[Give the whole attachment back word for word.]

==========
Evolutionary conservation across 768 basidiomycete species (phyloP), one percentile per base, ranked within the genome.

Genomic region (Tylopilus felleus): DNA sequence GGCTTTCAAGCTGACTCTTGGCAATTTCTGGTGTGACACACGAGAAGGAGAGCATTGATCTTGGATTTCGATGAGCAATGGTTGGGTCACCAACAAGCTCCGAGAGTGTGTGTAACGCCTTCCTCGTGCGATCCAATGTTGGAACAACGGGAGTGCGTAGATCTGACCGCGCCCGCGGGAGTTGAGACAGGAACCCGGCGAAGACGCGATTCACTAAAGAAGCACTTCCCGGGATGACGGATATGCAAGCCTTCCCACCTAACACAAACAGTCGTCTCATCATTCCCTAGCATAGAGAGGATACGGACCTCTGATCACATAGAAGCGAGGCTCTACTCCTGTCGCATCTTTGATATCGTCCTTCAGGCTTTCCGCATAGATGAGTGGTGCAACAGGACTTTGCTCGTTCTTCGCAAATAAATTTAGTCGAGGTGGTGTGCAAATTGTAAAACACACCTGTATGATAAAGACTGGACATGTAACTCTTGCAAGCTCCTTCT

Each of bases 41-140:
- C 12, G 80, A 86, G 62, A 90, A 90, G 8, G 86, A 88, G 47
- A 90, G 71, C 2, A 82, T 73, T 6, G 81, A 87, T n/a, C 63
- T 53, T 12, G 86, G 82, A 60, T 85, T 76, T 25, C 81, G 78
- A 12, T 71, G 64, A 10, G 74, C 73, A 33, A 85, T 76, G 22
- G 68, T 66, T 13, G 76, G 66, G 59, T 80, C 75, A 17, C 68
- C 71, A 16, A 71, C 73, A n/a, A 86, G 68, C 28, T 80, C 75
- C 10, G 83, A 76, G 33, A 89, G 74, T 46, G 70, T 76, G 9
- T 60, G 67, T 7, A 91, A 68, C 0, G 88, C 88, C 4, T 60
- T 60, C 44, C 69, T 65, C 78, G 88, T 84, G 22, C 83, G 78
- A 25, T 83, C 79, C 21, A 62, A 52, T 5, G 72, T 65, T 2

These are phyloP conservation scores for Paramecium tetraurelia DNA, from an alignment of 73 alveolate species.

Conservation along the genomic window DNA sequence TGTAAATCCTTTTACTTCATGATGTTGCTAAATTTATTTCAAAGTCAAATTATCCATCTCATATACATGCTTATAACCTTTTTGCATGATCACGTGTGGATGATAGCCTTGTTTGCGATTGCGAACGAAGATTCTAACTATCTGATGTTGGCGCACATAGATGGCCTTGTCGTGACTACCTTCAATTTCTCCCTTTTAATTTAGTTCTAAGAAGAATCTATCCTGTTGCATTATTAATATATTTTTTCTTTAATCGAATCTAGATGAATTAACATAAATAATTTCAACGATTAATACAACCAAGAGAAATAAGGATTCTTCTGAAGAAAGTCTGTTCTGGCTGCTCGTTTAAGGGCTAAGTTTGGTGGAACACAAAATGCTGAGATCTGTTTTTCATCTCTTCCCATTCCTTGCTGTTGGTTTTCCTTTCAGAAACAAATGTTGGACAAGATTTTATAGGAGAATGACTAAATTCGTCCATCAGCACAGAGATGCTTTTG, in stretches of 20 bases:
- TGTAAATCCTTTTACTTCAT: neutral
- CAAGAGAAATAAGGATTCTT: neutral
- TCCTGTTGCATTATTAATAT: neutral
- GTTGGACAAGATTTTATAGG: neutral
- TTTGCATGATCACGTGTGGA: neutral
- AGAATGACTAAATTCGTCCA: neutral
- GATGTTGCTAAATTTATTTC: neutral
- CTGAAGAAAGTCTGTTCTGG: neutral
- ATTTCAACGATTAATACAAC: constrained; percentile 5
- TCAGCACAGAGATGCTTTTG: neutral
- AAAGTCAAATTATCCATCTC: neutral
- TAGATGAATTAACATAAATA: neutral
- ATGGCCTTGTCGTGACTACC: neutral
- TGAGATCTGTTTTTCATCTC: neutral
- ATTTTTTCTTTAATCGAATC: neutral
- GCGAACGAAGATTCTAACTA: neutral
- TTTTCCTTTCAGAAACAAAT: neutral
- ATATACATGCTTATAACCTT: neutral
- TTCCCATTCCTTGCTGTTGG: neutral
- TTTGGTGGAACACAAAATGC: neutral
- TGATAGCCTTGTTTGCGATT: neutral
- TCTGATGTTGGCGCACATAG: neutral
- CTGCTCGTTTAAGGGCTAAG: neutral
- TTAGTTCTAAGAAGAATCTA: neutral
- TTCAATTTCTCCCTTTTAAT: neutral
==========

Evolutionary conservation across 768 basidiomycete species (phyloP), one percentile per base, ranked within the genome.

Genomic region (Tylopilus felleus): DNA sequence GGCTTTCAAGCTGACTCTTGGCAATTTCTGGTGTGACACACGAGAAGGAGAGCATTGATCTTGGATTTCGATGAGCAATGGTTGGGTCACCAACAAGCTCCGAGAGTGTGTGTAACGCCTTCCTCGTGCGATCCAATGTTGGAACAACGGGAGTGCGTAGATCTGACCGCGCCCGCGGGAGTTGAGACAGGAACCCGGCGAAGACGCGATTCACTAAAGAAGCACTTCCCGGGATGACGGATATGCAAGCCTTCCCACCTAACACAAACAGTCGTCTCATCATTCCCTAGCATAGAGAGGATACGGACCTCTGATCACATAGAAGCGAGGCTCTACTCCTGTCGCATCTTTGATATCGTCCTTCAGGCTTTCCGCATAGATGAGTGGTGCAACAGGACTTTGCTCGTTCTTCGCAAATAAATTTAGTCGAGGTGGTGTGCAAATTGTAAAACACACCTGTATGATAAAGACTGGACATGTAACTCTTGCAAGCTCCTTCT

Each of bases 41-140:
- C 12, G 80, A 86, G 62, A 90, A 90, G 8, G 86, A 88, G 47
- A 90, G 71, C 2, A 82, T 73, T 6, G 81, A 87, T n/a, C 63
- T 53, T 12, G 86, G 82, A 60, T 85, T 76, T 25, C 81, G 78
- A 12, T 71, G 64, A 10, G 74, C 73, A 33, A 85, T 76, G 22
- G 68, T 66, T 13, G 76, G 66, G 59, T 80, C 75, A 17, C 68
- C 71, A 16, A 71, C 73, A n/a, A 86, G 68, C 28, T 80, C 75
- C 10, G 83, A 76, G 33, A 89, G 74, T 46, G 70, T 76, G 9
- T 60, G 67, T 7, A 91, A 68, C 0, G 88, C 88, C 4, T 60
- T 60, C 44, C 69, T 65, C 78, G 88, T 84, G 22, C 83, G 78
- A 25, T 83, C 79, C 21, A 62, A 52, T 5, G 72, T 65, T 2

These are phyloP conservation scores for Paramecium tetraurelia DNA, from an alignment of 73 alveolate species.

Conservation along the genomic window DNA sequence TGTAAATCCTTTTACTTCATGATGTTGCTAAATTTATTTCAAAGTCAAATTATCCATCTCATATACATGCTTATAACCTTTTTGCATGATCACGTGTGGATGATAGCCTTGTTTGCGATTGCGAACGAAGATTCTAACTATCTGATGTTGGCGCACATAGATGGCCTTGTCGTGACTACCTTCAATTTCTCCCTTTTAATTTAGTTCTAAGAAGAATCTATCCTGTTGCATTATTAATATATTTTTTCTTTAATCGAATCTAGATGAATTAACATAAATAATTTCAACGATTAATACAACCAAGAGAAATAAGGATTCTTCTGAAGAAAGTCTGTTCTGGCTGCTCGTTTAAGGGCTAAGTTTGGTGGAACACAAAATGCTGAGATCTGTTTTTCATCTCTTCCCATTCCTTGCTGTTGGTTTTCCTTTCAGAAACAAATGTTGGACAAGATTTTATAGGAGAATGACTAAATTCGTCCATCAGCACAGAGATGCTTTTG, in stretches of 20 bases:
- TGTAAATCCTTTTACTTCAT: neutral
- CAAGAGAAATAAGGATTCTT: neutral
- TCCTGTTGCATTATTAATAT: neutral
- GTTGGACAAGATTTTATAGG: neutral
- TTTGCATGATCACGTGTGGA: neutral
- AGAATGACTAAATTCGTCCA: neutral
- GATGTTGCTAAATTTATTTC: neutral
- CTGAAGAAAGTCTGTTCTGG: neutral
- ATTTCAACGATTAATACAAC: constrained; percentile 5
- TCAGCACAGAGATGCTTTTG: neutral
- AAAGTCAAATTATCCATCTC: neutral
- TAGATGAATTAACATAAATA: neutral
- ATGGCCTTGTCGTGACTACC: neutral
- TGAGATCTGTTTTTCATCTC: neutral
- ATTTTTTCTTTAATCGAATC: neutral
- GCGAACGAAGATTCTAACTA: neutral
- TTTTCCTTTCAGAAACAAAT: neutral
- ATATACATGCTTATAACCTT: neutral
- TTCCCATTCCTTGCTGTTGG: neutral
- TTTGGTGGAACACAAAATGC: neutral
- TGATAGCCTTGTTTGCGATT: neutral
- TCTGATGTTGGCGCACATAG: neutral
- CTGCTCGTTTAAGGGCTAAG: neutral
- TTAGTTCTAAGAAGAATCTA: neutral
- TTCAATTTCTCCCTTTTAAT: neutral